The evidence is overwhelming that Trump caused the attack to happen. Even before the election he was priming his lunatic followers to violently reject election results if he did not win, but that pre-attack rally was the straw that almost broke democracy's back. A pep rally before the big game, and that game was insurrection:

Tuesday Twitter roundup

I've got one word for you: Solidarity. If Republicans force another bill through the General Assembly to block such ordinances, the Governor needs to Veto that nonsense and Democrats from both houses need to uphold that Veto. And any others he chooses to deploy.

Newby moves quickly to take over court system

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Putting McCrory's darling boy in charge of the courts:

State Supreme Court Chief Justice Paul Newby appointed Andrew T. Heath to lead the state’s Administrative Office of the Courts, according to a North Carolina Judicial Branch press release today. Heath served as a superior court judge with statewide jurisdiction, where he heard both civil and criminal cases. He replaces McKinley Wooten Jr., who was appointed by former Chief Justice Cheri Beasley as the interim director of the Administrative Office of the Courts in 2019 and later took the permanent spot.

Then-Gov. Pat McCrory appointed Heath for a five-year term as a special superior court judge in December 2016 to fill a vacancy, right before leaving office following his loss to Gov. Roy Cooper in the election.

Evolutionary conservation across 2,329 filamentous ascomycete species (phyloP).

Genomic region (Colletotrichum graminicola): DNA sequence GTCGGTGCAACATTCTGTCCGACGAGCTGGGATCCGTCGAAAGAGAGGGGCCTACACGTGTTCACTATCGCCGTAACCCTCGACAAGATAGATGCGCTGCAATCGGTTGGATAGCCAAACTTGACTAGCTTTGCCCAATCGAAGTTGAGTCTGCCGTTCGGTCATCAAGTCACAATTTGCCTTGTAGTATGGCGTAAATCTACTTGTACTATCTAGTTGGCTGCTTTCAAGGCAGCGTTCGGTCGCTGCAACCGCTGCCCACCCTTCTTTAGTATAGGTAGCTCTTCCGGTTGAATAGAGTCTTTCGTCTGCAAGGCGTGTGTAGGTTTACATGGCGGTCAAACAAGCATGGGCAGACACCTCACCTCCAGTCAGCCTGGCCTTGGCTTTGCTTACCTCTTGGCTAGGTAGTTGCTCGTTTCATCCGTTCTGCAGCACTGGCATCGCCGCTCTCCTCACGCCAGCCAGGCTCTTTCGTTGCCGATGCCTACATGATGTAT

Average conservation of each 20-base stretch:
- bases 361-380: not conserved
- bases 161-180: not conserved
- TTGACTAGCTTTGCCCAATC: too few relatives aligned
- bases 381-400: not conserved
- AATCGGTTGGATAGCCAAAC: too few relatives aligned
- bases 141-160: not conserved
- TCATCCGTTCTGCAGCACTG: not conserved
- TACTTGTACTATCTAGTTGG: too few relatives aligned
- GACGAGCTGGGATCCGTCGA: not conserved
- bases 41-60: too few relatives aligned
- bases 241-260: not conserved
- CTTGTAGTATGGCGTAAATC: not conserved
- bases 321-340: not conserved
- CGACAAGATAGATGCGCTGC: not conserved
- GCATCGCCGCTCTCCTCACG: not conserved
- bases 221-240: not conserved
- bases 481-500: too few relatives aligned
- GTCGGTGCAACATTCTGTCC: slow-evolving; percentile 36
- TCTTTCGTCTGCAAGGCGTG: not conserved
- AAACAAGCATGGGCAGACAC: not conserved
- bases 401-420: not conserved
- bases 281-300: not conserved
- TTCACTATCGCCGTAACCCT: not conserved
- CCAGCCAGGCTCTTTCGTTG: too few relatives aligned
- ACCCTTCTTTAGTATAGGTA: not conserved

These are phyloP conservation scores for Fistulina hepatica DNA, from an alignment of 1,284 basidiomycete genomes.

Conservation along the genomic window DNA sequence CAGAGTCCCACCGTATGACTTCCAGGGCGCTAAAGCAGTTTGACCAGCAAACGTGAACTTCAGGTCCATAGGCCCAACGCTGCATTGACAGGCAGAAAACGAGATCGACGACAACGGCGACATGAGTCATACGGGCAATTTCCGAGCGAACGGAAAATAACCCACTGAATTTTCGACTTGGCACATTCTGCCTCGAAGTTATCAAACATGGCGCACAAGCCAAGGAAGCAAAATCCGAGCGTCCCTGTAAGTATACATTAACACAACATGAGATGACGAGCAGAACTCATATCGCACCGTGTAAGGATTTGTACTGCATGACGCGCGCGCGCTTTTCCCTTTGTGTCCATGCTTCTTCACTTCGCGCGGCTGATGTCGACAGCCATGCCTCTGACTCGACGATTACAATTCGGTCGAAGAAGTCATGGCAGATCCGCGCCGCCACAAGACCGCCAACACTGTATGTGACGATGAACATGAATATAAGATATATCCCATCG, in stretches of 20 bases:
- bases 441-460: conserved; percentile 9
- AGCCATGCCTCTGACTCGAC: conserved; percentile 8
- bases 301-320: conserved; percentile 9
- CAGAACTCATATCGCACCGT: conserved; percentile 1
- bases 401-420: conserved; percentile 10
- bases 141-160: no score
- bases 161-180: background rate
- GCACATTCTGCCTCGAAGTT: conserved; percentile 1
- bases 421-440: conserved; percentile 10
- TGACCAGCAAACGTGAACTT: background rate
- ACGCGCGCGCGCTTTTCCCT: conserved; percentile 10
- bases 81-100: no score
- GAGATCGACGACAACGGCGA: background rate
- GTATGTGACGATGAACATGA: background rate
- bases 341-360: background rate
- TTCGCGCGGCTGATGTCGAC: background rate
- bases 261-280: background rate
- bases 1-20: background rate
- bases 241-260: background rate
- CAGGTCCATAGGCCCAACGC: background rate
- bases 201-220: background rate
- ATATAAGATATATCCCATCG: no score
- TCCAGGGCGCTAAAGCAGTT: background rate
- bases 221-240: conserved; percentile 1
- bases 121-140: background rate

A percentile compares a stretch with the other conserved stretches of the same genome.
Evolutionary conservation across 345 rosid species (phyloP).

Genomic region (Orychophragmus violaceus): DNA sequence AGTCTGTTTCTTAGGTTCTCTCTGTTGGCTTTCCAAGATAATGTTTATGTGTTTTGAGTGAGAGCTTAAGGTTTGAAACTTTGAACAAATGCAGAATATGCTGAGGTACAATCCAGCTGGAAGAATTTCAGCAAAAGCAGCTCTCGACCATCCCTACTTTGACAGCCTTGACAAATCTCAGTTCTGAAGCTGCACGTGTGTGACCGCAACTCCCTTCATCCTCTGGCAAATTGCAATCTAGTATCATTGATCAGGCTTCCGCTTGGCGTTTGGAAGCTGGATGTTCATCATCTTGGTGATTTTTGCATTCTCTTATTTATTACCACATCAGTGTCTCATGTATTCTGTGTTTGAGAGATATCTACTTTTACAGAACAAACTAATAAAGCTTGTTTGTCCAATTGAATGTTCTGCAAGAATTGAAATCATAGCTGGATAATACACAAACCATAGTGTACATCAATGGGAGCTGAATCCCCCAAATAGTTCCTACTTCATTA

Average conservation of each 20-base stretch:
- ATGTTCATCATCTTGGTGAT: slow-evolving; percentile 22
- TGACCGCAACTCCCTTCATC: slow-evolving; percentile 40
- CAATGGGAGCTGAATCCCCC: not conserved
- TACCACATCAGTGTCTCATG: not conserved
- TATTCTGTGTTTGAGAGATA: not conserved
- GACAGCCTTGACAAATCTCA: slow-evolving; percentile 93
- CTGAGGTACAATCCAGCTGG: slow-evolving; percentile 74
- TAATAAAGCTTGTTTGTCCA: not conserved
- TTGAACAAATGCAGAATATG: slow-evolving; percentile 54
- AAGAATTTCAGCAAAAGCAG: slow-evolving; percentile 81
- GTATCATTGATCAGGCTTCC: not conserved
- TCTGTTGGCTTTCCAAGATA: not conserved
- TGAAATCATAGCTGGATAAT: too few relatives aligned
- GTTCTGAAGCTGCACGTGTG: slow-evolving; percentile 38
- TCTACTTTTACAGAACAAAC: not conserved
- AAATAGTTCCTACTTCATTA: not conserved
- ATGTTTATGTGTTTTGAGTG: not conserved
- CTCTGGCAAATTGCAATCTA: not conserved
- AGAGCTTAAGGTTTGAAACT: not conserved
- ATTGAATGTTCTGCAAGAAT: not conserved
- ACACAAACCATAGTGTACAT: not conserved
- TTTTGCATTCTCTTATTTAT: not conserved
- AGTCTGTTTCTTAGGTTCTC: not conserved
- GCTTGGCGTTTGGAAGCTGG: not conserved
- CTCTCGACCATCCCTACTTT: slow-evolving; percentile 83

And that appointment was a plum offered to Heath because of his faithful service (dog) behavior. Apparently Newby is "cleaning house" at the admin offices of the court system, including experienced attorneys:

The sheer embarrassment that is Madison Cawthorn

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This little before and after tells you all you need to know:

"Get ready, the fate of a nation rests on our shoulders, yours and mine. Let’s show Washington that our backbones are made of steel and titanium. It’s time to fight."

“I don't feel I had any responsibility for them attacking the Capitol,” Cawthorn said. “It was despicable. They are thugs.”

This guy is so deeply, madly in love with himself he needs to get a room. With a strong lock on it:

Blame the Republican Party for what happened yesterday

As usual, Rob Schofield hits several nails on their heads:

The list of important politicians who have known for years that Donald Trump was and is a criminally dangerous liar, race-baiter and traitor, and a malignant threat to American democracy is a long one.

And still, throughout almost all the last four-plus years, each of these individuals has not just stood passively by as Trump has run roughshod over the Constitution and countless core democratic values and norms, but affirmatively and cynically egged him on and/or aggressively defended him.

Before we talk about insurrection, let's scroll back a few days to see what Republican irresponsibility has accomplished. Trump's threatening phone call to the Georgia Secretary of State was actually set in motion almost a year ago, when Senate Republicans refused to punish him for making a threatening phone call to a foreign government leader. In both cases his personal political gain was at the root of his behavior, and both cases featured abuse of the power of his position. Back to the failed coup: